Years ago, losing the Allegheny County Democratic Committee endorsement would have all but sunk a candidate's campaign for city council. These days, however, it may not be such a bad omen.
"What does the endorsement mean?" Don Friedman, a local political consultant, asks. "Very little."
On March 6, all four Pittsburgh City Council incumbents seeking re-election failed to win the Democratic Party's support. Council President Darlene Harris lost to Vince Pallus in District 1, 50-to-29, with Bobby Wilson taking three votes. In District 3, Jeff Koch beat Bruce Kraus 38-to-33. And in Districts 7 and 9, Patrick Dowd and Rev. Ricky Burgess were both bested for the endorsement, losing to their challengers 53-to-32 and 43-to-38, respectively.
But recent history suggests there's little reason for the incumbents to panic. Neither Dowd nor Kraus gained the endorsement in 2007, when they were running as challengers. (Burgess initially lost the endorsement that year, but won a rematch after the endorsed candidate, Rachel Cooper, dropped out.) In 2009, city councilors Natalia Rudiak and Daniel Lavelle also lost the endorsement battle, but won the Democratic primary regardless.
Leading up to this year's Democratic endorsement, much was made of Mayor Luke Ravenstahl's influence in three of the council races. Harris, Kraus and Dowd have all butted heads with Ravenstahl, perhaps most prominently by thwarting his plan to boost the ailing pension fund by leasing city parking garages.
Nowhere does that seem more obvious than in District 1.
Ousting Harris would be a big win for Ravenstahl. She won the council presidency by joining with a faction of mayoral critics. She also holds the council seat he once occupied.
There's little secret about where the mayor's sympathies lie. In February, mayoral spokesperson Joanna Doven seemed to campaign on Pallus' behalf via her personal Facebook page. "Are you a city resident that is disgusted with the actions of some Council Members?" Doven wrote. "Make sure you fan Vince Pallus for Pittsburgh City Council." Doven also made the city's official Facebook page a Pallus fan -- a mistake, she explained after controversy ensued.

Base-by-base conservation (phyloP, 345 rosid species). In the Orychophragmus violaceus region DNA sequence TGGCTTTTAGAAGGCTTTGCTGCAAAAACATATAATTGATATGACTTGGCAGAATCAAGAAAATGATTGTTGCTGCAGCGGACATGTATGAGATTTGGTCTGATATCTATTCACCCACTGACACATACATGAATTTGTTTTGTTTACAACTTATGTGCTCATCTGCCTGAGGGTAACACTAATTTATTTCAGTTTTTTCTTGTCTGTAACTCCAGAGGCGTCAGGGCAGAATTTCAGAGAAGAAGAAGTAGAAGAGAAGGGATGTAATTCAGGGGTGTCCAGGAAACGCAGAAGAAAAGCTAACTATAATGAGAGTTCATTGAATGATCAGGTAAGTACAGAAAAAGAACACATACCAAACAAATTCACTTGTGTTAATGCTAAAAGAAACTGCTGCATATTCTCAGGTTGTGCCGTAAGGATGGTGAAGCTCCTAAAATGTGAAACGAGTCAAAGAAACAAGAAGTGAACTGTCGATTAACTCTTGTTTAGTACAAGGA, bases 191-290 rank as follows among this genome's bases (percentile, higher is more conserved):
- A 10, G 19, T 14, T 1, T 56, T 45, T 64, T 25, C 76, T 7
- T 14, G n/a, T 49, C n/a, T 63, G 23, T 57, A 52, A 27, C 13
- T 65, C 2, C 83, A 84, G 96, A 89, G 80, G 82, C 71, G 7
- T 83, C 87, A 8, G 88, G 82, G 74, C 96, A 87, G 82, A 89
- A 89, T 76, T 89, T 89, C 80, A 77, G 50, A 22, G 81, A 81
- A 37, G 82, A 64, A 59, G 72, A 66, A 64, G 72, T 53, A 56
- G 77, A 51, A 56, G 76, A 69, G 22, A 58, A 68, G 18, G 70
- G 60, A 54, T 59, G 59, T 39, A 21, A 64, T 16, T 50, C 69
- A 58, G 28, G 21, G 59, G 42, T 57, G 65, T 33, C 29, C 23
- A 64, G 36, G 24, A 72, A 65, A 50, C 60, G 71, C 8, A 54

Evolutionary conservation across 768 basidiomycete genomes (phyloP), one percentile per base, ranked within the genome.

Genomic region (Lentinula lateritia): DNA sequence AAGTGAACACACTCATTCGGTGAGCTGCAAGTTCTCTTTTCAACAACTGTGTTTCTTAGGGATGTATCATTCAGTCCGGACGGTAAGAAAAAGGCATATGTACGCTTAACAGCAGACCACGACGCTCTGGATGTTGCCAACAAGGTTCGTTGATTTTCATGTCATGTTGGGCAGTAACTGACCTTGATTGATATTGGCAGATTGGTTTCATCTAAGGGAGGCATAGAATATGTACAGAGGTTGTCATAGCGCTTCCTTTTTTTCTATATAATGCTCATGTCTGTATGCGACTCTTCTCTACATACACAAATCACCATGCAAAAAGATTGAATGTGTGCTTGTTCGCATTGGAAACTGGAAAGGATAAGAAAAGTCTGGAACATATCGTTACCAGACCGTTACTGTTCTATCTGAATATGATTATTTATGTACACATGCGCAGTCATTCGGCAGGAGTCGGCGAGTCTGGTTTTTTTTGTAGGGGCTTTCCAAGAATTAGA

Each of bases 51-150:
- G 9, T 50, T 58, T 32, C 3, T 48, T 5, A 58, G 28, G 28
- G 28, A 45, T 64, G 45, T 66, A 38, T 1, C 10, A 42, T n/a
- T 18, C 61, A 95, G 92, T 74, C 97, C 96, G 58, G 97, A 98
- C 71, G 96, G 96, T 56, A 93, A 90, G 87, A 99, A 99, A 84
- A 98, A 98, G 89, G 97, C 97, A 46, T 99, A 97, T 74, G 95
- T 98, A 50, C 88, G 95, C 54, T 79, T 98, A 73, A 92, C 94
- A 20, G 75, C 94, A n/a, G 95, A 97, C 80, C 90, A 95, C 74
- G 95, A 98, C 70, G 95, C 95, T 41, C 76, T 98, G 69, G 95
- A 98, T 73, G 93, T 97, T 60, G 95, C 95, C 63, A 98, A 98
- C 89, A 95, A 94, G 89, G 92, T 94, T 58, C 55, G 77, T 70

Ravenstahl's ties to Pallus go deeper. The two are high school friends, and Pallus' campaign outreach is being handled by Zachary Mazefsky -- the twin brother of Ravenstahl's policy director, Gabe Mazefsky. Then there's Kevin Quigley, a public-works employee and mayoral ally who chairs the city's 27th Ward Democratic Committee. Quigley pushed hard for Pallus to secure the Democratic endorsement.
Pallus' opponents say it just shows he was handpicked by the mayor.
"There's no secret about that," Harris says.
"It's clear to me," agrees Wilson.
"I'm definitely not the mayor's pick," Pallus counters. "[Running for council] was my choice."
Things like the Facebook controversy, Pallus says, "I have no control over." As for Mazefsky and Quigley, "It's no secret that I know a lot of these people," says Pallus. "I've known Kevin Quigley my whole life."
Asked whether the perception that he is the mayor's pick will help or hurt his campaign, Pallus says, "You can take it either way." Ravenstahl's critics will use it as ammunition against him, he says, though the perception will boost his campaign among mayoral supporters.
But no matter what people think, Pallus says, "I'm running as an individual."